Part of Lesson Plan: Demonstrating Effective Customer Service Skills
Activity Overview / Details
Students answer Question #4 from the "Intro to Customer Service" Handout:
In customer service, there are two roles representatives can take. One is reactive and one is proactive. The reactive role involves dealing with a situation when it develops, such as solving a customer's complaint. A proactive role involves taking preventative action, such as introducing a product to meet a customer need. Give a real-life example for both types of roles.
Students share answers in their group. They come up with a skit to show an example of a reactive role and then one that shows a proactive role. They can make up their own or choose one of the examples below:
Example #1: A mother takes her children to a movie that's too mature for them and complains that they're bored and don't like the movie. Role-play a reactive scenario and then a proactive scenario.
Example #2: A husband and wife take their two children to Disneyland and stay in a hotel. They end up in a room next to one where there is a group of noisy college students, and the husband and wife come down to complain. Role-play a reactive scenario and then a proactive scenario.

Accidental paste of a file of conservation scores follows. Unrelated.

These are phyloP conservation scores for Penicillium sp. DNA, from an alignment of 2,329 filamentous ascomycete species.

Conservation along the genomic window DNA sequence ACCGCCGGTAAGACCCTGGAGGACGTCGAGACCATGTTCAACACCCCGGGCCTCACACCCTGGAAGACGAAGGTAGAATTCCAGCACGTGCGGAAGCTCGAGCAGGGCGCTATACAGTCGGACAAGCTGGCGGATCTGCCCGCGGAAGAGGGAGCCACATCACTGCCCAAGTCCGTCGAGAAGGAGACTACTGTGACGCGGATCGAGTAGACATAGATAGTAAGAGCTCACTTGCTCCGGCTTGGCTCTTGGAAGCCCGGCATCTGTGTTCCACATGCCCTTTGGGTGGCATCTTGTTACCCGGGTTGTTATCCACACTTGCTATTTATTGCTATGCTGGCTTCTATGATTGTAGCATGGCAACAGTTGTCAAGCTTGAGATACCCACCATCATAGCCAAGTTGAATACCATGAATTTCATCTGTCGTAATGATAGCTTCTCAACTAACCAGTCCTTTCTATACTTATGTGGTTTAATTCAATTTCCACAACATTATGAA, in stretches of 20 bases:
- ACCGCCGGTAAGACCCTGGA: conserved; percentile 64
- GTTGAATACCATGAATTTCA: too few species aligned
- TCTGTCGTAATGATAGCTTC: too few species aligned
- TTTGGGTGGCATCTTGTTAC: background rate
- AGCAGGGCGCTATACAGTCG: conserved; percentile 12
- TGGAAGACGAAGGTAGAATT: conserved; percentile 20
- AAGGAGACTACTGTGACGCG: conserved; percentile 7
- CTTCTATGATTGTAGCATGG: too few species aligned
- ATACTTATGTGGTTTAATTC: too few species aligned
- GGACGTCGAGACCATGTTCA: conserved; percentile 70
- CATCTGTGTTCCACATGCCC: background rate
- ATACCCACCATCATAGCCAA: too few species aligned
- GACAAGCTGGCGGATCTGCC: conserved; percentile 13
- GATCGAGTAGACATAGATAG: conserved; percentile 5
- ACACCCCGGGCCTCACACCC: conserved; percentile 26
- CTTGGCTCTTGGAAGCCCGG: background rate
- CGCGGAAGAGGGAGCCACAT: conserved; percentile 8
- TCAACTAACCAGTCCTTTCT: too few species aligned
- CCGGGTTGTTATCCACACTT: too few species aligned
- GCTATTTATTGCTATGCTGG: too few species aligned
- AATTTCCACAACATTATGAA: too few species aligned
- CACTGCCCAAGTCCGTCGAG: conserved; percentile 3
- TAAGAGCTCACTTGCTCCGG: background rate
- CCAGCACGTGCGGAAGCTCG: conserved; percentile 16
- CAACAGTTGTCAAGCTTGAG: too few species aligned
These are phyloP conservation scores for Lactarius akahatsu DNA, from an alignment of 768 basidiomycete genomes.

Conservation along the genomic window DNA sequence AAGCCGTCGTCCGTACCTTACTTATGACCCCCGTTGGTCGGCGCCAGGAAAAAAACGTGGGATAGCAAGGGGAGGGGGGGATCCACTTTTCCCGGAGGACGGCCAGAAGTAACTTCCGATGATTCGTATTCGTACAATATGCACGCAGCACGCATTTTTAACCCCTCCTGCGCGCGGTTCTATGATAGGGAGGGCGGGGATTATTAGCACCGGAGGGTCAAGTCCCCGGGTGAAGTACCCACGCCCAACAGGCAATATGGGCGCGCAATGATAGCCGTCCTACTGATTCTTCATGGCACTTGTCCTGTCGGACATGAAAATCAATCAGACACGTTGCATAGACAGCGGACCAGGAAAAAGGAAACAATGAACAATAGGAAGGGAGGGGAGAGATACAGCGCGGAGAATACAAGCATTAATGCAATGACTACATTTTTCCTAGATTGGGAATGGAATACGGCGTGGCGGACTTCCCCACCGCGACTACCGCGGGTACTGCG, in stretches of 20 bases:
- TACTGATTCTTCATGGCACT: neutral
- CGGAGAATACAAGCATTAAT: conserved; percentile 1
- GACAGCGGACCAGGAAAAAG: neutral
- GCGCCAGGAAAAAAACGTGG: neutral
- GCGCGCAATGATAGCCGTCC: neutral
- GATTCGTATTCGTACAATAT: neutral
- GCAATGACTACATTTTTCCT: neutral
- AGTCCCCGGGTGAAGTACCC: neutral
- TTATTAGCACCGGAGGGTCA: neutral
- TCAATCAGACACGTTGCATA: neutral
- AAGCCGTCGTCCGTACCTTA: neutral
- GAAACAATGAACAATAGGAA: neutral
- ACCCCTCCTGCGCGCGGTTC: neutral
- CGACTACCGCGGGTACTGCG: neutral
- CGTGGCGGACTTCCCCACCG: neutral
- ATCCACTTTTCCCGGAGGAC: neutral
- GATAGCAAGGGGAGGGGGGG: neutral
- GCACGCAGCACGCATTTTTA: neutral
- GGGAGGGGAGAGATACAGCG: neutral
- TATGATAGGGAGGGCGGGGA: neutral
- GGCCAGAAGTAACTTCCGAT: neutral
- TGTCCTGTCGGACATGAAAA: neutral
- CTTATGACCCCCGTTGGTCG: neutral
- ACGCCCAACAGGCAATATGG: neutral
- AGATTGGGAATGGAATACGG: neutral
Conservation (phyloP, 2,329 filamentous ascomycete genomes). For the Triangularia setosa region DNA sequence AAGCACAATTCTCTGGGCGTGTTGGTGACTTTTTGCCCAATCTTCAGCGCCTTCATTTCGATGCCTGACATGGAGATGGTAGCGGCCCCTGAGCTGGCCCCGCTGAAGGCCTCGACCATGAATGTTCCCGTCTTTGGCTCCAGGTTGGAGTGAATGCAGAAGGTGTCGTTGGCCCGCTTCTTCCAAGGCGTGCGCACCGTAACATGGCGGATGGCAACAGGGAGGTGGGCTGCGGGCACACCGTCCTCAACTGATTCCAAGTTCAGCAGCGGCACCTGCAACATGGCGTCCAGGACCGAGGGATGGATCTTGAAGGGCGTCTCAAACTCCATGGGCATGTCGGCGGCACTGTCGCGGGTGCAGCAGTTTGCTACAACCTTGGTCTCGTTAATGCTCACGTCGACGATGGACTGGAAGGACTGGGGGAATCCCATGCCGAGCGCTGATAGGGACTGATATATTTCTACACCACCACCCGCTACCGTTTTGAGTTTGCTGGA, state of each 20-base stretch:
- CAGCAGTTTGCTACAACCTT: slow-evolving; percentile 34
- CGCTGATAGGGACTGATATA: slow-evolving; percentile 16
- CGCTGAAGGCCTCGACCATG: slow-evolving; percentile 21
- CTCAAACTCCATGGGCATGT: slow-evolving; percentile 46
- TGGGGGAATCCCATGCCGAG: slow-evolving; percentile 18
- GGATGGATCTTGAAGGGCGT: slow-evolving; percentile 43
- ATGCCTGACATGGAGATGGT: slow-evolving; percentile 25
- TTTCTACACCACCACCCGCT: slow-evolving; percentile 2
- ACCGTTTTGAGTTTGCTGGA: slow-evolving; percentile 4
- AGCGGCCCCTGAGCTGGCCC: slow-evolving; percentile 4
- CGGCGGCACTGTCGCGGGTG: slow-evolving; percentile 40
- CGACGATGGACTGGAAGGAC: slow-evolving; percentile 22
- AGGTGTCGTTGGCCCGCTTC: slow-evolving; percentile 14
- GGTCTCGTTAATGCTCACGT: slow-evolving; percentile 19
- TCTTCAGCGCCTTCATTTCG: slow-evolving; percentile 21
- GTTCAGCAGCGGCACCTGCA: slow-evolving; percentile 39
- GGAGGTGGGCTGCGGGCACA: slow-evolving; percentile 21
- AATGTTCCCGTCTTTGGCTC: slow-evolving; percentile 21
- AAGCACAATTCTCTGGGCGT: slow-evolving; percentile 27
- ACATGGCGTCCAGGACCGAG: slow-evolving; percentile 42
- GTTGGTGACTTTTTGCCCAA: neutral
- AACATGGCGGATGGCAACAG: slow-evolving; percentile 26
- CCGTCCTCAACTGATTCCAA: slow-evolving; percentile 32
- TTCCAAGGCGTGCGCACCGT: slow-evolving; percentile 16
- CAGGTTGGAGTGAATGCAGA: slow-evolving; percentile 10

Example #3: A young couple has entered your Italian Restaurant, where you are a waiter/waitress. He's obviously trying to impress his date and orders expensive fish. You know that many people have complained about the fish. After it's been served, he calls you over to complain about his meal. Role-play a reactive scenario and then a proactive scenario.
In each scenario, students make sure that they show the four good characteristics of Customer Service:
Good Product and Industry Knowledge
Knowledge of Customer Needs
Materials / Resource
No resources are included, yet.
- 60 Minutes